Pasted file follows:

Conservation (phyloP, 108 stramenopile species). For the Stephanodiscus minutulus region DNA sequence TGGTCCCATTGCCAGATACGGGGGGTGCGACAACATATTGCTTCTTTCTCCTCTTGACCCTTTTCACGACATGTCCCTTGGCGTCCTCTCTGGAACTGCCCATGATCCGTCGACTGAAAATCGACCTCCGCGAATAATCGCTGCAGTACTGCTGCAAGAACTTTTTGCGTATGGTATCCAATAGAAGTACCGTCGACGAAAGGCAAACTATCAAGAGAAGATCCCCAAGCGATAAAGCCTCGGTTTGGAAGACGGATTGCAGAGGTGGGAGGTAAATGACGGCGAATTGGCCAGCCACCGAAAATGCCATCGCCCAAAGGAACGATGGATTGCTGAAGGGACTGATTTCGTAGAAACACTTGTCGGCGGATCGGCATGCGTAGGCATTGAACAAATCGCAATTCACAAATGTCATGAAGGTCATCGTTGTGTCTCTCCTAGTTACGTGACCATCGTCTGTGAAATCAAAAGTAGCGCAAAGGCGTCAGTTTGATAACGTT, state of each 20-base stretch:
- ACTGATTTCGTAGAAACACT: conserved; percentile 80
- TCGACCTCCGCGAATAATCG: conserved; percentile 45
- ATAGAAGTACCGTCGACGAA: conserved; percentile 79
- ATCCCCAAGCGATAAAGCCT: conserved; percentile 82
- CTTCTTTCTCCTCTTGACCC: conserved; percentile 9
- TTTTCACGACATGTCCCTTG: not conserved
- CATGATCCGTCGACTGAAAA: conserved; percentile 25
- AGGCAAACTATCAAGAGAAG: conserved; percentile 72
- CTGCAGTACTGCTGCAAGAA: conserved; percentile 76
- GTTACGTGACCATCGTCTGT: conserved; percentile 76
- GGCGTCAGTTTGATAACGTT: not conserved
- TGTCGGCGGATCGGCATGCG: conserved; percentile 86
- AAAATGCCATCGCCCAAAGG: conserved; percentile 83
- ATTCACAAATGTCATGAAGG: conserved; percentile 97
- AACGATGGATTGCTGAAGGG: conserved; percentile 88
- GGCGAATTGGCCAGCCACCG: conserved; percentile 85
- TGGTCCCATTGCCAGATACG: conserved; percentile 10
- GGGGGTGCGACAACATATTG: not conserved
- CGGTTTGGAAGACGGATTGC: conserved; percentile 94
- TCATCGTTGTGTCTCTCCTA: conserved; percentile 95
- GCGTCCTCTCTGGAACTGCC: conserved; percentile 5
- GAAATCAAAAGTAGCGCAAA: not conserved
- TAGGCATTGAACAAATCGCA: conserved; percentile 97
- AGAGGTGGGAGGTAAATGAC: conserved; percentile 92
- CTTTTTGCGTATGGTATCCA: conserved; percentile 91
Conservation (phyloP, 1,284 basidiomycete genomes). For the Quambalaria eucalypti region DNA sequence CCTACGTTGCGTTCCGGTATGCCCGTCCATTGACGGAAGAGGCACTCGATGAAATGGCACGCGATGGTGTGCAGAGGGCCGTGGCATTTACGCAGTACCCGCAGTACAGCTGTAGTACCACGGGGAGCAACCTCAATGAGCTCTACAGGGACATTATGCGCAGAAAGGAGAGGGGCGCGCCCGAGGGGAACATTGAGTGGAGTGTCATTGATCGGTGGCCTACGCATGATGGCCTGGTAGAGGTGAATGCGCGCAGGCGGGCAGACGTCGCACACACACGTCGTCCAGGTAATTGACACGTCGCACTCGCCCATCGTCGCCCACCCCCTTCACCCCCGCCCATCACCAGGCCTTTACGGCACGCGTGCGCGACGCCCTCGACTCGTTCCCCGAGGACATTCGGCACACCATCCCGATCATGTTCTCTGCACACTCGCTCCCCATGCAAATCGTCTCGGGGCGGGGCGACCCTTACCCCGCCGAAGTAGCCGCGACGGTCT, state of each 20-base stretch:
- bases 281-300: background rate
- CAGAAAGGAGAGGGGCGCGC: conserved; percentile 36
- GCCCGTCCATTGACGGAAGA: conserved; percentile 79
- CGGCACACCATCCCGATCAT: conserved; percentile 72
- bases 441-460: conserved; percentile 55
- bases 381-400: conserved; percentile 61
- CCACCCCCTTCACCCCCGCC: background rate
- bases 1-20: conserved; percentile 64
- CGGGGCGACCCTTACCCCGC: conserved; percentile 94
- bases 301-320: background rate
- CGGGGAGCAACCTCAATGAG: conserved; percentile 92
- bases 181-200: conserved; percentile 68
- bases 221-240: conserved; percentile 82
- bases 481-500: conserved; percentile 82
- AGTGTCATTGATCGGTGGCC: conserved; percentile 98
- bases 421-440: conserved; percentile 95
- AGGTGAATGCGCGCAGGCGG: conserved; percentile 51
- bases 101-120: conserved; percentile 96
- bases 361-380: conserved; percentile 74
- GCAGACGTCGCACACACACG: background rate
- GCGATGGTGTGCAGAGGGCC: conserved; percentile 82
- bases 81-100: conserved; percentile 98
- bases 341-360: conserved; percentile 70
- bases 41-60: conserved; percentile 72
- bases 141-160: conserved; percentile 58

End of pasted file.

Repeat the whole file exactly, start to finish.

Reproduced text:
Conservation (phyloP, 108 stramenopile species). For the Stephanodiscus minutulus region DNA sequence TGGTCCCATTGCCAGATACGGGGGGTGCGACAACATATTGCTTCTTTCTCCTCTTGACCCTTTTCACGACATGTCCCTTGGCGTCCTCTCTGGAACTGCCCATGATCCGTCGACTGAAAATCGACCTCCGCGAATAATCGCTGCAGTACTGCTGCAAGAACTTTTTGCGTATGGTATCCAATAGAAGTACCGTCGACGAAAGGCAAACTATCAAGAGAAGATCCCCAAGCGATAAAGCCTCGGTTTGGAAGACGGATTGCAGAGGTGGGAGGTAAATGACGGCGAATTGGCCAGCCACCGAAAATGCCATCGCCCAAAGGAACGATGGATTGCTGAAGGGACTGATTTCGTAGAAACACTTGTCGGCGGATCGGCATGCGTAGGCATTGAACAAATCGCAATTCACAAATGTCATGAAGGTCATCGTTGTGTCTCTCCTAGTTACGTGACCATCGTCTGTGAAATCAAAAGTAGCGCAAAGGCGTCAGTTTGATAACGTT, state of each 20-base stretch:
- ACTGATTTCGTAGAAACACT: conserved; percentile 80
- TCGACCTCCGCGAATAATCG: conserved; percentile 45
- ATAGAAGTACCGTCGACGAA: conserved; percentile 79
- ATCCCCAAGCGATAAAGCCT: conserved; percentile 82
- CTTCTTTCTCCTCTTGACCC: conserved; percentile 9
- TTTTCACGACATGTCCCTTG: not conserved
- CATGATCCGTCGACTGAAAA: conserved; percentile 25
- AGGCAAACTATCAAGAGAAG: conserved; percentile 72
- CTGCAGTACTGCTGCAAGAA: conserved; percentile 76
- GTTACGTGACCATCGTCTGT: conserved; percentile 76
- GGCGTCAGTTTGATAACGTT: not conserved
- TGTCGGCGGATCGGCATGCG: conserved; percentile 86
- AAAATGCCATCGCCCAAAGG: conserved; percentile 83
- ATTCACAAATGTCATGAAGG: conserved; percentile 97
- AACGATGGATTGCTGAAGGG: conserved; percentile 88
- GGCGAATTGGCCAGCCACCG: conserved; percentile 85
- TGGTCCCATTGCCAGATACG: conserved; percentile 10
- GGGGGTGCGACAACATATTG: not conserved
- CGGTTTGGAAGACGGATTGC: conserved; percentile 94
- TCATCGTTGTGTCTCTCCTA: conserved; percentile 95
- GCGTCCTCTCTGGAACTGCC: conserved; percentile 5
- GAAATCAAAAGTAGCGCAAA: not conserved
- TAGGCATTGAACAAATCGCA: conserved; percentile 97
- AGAGGTGGGAGGTAAATGAC: conserved; percentile 92
- CTTTTTGCGTATGGTATCCA: conserved; percentile 91
Conservation (phyloP, 1,284 basidiomycete genomes). For the Quambalaria eucalypti region DNA sequence CCTACGTTGCGTTCCGGTATGCCCGTCCATTGACGGAAGAGGCACTCGATGAAATGGCACGCGATGGTGTGCAGAGGGCCGTGGCATTTACGCAGTACCCGCAGTACAGCTGTAGTACCACGGGGAGCAACCTCAATGAGCTCTACAGGGACATTATGCGCAGAAAGGAGAGGGGCGCGCCCGAGGGGAACATTGAGTGGAGTGTCATTGATCGGTGGCCTACGCATGATGGCCTGGTAGAGGTGAATGCGCGCAGGCGGGCAGACGTCGCACACACACGTCGTCCAGGTAATTGACACGTCGCACTCGCCCATCGTCGCCCACCCCCTTCACCCCCGCCCATCACCAGGCCTTTACGGCACGCGTGCGCGACGCCCTCGACTCGTTCCCCGAGGACATTCGGCACACCATCCCGATCATGTTCTCTGCACACTCGCTCCCCATGCAAATCGTCTCGGGGCGGGGCGACCCTTACCCCGCCGAAGTAGCCGCGACGGTCT, state of each 20-base stretch:
- bases 281-300: background rate
- CAGAAAGGAGAGGGGCGCGC: conserved; percentile 36
- GCCCGTCCATTGACGGAAGA: conserved; percentile 79
- CGGCACACCATCCCGATCAT: conserved; percentile 72
- bases 441-460: conserved; percentile 55
- bases 381-400: conserved; percentile 61
- CCACCCCCTTCACCCCCGCC: background rate
- bases 1-20: conserved; percentile 64
- CGGGGCGACCCTTACCCCGC: conserved; percentile 94
- bases 301-320: background rate
- CGGGGAGCAACCTCAATGAG: conserved; percentile 92
- bases 181-200: conserved; percentile 68
- bases 221-240: conserved; percentile 82
- bases 481-500: conserved; percentile 82
- AGTGTCATTGATCGGTGGCC: conserved; percentile 98
- bases 421-440: conserved; percentile 95
- AGGTGAATGCGCGCAGGCGG: conserved; percentile 51
- bases 101-120: conserved; percentile 96
- bases 361-380: conserved; percentile 74
- GCAGACGTCGCACACACACG: background rate
- GCGATGGTGTGCAGAGGGCC: conserved; percentile 82
- bases 81-100: conserved; percentile 98
- bases 341-360: conserved; percentile 70
- bases 41-60: conserved; percentile 72
- bases 141-160: conserved; percentile 58